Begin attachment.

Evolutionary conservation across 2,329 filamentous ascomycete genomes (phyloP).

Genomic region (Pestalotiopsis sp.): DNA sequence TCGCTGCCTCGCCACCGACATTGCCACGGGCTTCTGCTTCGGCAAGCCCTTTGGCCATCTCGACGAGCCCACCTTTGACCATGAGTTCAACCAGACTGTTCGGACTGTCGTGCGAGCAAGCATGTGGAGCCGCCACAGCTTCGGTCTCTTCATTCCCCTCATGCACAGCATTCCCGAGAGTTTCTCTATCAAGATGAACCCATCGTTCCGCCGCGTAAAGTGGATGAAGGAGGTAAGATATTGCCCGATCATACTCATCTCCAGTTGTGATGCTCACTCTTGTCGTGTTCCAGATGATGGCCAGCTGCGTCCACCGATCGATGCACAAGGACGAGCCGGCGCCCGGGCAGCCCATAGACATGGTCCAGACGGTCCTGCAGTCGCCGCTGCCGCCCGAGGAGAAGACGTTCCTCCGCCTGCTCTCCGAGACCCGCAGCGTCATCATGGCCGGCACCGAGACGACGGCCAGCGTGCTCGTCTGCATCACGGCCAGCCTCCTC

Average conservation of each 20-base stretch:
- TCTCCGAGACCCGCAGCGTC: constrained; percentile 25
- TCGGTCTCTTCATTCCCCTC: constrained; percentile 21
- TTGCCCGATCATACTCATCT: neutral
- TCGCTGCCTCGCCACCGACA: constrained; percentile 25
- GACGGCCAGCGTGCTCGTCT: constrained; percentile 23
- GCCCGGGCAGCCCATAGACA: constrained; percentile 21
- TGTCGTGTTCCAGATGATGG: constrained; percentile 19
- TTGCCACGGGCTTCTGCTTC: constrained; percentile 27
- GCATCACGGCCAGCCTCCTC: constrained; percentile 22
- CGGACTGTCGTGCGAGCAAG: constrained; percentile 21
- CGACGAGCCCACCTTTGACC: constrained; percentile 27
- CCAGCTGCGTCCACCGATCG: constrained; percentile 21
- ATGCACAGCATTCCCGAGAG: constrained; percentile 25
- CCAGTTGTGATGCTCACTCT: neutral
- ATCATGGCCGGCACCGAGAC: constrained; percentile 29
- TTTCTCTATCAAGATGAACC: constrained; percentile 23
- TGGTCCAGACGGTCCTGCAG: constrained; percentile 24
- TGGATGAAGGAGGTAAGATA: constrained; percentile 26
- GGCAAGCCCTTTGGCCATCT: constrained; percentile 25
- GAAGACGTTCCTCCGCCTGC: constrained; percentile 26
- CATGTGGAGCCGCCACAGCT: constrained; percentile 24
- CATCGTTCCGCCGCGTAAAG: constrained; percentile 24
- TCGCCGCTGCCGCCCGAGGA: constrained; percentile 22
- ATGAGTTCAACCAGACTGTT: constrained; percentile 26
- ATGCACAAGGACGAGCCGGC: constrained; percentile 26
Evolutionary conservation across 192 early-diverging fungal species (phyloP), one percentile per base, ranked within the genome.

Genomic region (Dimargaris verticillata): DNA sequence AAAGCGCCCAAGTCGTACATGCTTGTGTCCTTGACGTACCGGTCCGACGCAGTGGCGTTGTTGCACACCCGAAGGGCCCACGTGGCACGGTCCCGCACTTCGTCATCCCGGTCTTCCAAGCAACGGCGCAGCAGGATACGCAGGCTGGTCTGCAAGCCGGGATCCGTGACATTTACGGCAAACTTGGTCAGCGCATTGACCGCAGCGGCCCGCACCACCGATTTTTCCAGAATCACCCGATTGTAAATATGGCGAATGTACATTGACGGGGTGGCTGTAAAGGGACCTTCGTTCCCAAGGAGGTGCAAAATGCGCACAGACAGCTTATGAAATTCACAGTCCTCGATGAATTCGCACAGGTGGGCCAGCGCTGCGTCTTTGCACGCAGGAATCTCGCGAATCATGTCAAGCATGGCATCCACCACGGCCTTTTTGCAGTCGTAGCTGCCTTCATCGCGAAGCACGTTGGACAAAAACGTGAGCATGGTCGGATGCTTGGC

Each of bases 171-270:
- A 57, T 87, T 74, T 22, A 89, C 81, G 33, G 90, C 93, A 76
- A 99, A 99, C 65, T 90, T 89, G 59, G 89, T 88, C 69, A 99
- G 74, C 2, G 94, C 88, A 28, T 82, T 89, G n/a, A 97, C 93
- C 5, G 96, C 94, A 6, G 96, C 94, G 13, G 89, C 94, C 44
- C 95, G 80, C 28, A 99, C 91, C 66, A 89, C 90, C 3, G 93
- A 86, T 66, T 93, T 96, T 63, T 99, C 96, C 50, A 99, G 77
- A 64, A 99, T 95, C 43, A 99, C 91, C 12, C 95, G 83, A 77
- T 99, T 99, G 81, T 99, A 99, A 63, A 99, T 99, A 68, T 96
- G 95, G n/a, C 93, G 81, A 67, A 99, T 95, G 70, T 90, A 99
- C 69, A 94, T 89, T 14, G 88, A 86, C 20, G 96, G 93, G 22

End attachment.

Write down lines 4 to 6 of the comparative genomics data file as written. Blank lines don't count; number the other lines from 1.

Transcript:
- TCTCCGAGACCCGCAGCGTC: constrained; percentile 25
- TCGGTCTCTTCATTCCCCTC: constrained; percentile 21
- TTGCCCGATCATACTCATCT: neutral